15. Hand-for-hand play - As play approaches the bubble (when the money starts)play may go hand for hand. This means that all tables will deal a hand and the next hand will not be dealt until all tables have completed their hand.
  16. Heads up- When two players are left you have reached heads up play. In this scenario the small blind is the button and acts first before the flop but last on all ensuing streets.

It is up to you to know the basic poker rules when playing in a tournament.

Not properly educating yourself can cause you to unknowingly commit an infraction and get penalized or even disqualified.

Additional Texas Hold em Rules

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David Kardes 2016-02-17 14:08:57

A new hold'em rule, if one at all, was just brought to my attention by an opponent while playing in our regional community play group. As our play is generally scheduled at local pool halls we certainly don't have use of casino type tables instead having the folding Texas Hold em table tops.This type of table top has no betting lines reflected on felt which would dictate whether a player has actually made a bet or not.

In my recent situation, my chips were about four inches from the edge of the table which would had been well short of the betting line on the table if there had been one. As I grabed my hole cards and slide them towards the edge so that I could discretely view them, I had. two opponents stated that "Since my hole cards were then located behind my chips that I had initiated an "All In" bet. Of course my response was What!!!". I have never heard of such a rule.

I can't even begin to think that if I went to ANY casino, and had my chips well short of the betting line, that the dealer would state "Your cards just went behind your cards to you have an all in bet, even though they aren't even near a betting line.

Thoughts, Ideas, Etc......thanks

mary 2015-08-08 10:49:26

when everyone folds and you are the only left you win. but if you are playing for a high hand pot on the side. dose that hand also win the high hand. or is the hand dead after everyone fold.

Mitch 2015-06-20 04:26:27

If 2 people both have a queen in hand and a queen in the middle, so a pair of Queens one has an ace the other has a six does the player with an ace high win?

hen 2015-06-14 00:12:11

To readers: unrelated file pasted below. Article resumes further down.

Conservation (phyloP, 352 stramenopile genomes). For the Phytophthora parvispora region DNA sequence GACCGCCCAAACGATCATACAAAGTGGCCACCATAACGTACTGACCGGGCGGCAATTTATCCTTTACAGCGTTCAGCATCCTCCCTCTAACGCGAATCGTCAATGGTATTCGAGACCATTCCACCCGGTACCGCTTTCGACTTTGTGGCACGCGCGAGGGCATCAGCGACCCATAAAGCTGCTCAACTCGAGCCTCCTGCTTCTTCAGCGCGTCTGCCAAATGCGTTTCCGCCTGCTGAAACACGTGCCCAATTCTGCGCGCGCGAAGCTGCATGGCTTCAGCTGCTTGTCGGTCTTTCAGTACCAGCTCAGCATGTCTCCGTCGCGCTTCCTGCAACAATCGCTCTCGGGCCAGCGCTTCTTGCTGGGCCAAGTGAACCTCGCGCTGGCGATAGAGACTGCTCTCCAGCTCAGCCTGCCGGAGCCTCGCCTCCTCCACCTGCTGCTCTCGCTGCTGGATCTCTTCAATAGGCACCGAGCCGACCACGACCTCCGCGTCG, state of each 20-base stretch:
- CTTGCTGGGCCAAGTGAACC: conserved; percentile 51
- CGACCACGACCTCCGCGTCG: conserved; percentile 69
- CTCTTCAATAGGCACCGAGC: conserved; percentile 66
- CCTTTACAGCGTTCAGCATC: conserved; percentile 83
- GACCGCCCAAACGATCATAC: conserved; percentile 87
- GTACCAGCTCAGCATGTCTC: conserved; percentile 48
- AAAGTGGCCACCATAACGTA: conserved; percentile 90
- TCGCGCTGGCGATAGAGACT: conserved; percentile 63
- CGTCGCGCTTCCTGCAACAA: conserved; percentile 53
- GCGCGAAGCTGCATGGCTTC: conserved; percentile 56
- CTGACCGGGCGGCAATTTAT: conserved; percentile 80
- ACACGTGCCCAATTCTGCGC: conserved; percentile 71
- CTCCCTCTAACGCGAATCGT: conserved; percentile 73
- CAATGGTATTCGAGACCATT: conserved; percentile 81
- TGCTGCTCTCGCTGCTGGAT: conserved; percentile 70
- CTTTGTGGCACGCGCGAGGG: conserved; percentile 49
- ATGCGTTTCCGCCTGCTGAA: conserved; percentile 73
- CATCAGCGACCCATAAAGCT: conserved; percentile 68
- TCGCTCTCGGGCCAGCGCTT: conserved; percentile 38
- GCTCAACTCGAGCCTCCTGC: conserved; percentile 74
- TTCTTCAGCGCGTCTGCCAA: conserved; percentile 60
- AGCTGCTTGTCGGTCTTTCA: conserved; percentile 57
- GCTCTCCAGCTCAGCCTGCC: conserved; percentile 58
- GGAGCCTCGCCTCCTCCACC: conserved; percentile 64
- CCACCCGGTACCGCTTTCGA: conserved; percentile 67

If two players have queens but 1 has queen and a 2 and the other has a queen and a 6 but theres two 3s in the middle who wins

Anthony 2015-06-07 22:44:43

One player goes all in and then a second player raises and goes all in as well. Can a third player call the second player's all in after the third player has shown a player his both cards?

Larry Goldsmith 2015-06-05 11:56:00

If the big blind is 2 chips and player 3 raises 6 chips to a total of 8 chips can player 4 re-raise to a total of 10 chips? In other words can player 4 match player 3's bet of 8 and raise it just one bet of 2 chips to total 10 chips?

HelsBels 2014-12-30 07:52:24

If playing in a tournament, a player goes all in pre-flop, someone asks their hand and they declare the correct hand, is the players hand then dead?

Lillymac 2014-11-16 16:55:22

When your playing in a tournament is it possible for a player to join in the game once it starts or even 3 hrs into the game? I just played in a tournament where they let people join after almost 3 hrs. I was so pissed that if I had not put up money to play I would have walked out!

dave 2014-09-25 15:17:47

playing holdem after the flop one player goes all in 2nd player called, after the flop an river the 2nd play had 3 cards what the rule?

Devin D 2014-07-08 16:38:26

I am bothered by a local game that seems to have established the practice of allowing absent players to play a hand right up to a raise being made. This practice is not only unethical but constitutes a serious form of cheating that could cause significant loss of money in games to present players being forced to play against players abusing the temporary absence rule to suddenly rejoin just as betting approaches their seat. My bets in a nine-handed game may be significantly different than in a seven-handed game where both blinds are absent from the table following all starting cards being dealt. The odds change significantly in a table with two fewer players and this can encourage a present player to bet or stay in the hand based on the lower number if players at the table and improved odds.

This means clearly, I can gain an advantage by absenting myself right up till the betting hits my position at which time I can suddenly pop in and take advantage of the changed betting scenario.

This is cheating, and tournament directors or games allowing this are potentially cheating present players out of big pots. Roberts Rules of Poker and all reputable games instruct dealers in tournaments to kill all hands where players are not present once all starting cards have been dealt.

The practice of being "lenient" and allowing rejoining a hand after all starting cards have been dealt is both unethical and an abomination - even in friendly non-cash tournaments where players compete for points to earn a free entry to a cash tournament at seasons end.

It does not make the game more fun, enjoyable, or action conducive to allow absent players to rejoin a hand once all starting cards have been dealt. It is cheating plain and simple and teaches bad etiquette and encourages amoral players to exploit an opportunity that would never be allowed in a WSOP or other high-level tournament and could get you a serious beating for trying in a cash game off the grid.

Would you let a player sit down and take cards once a deal has started? Or do they have to wait?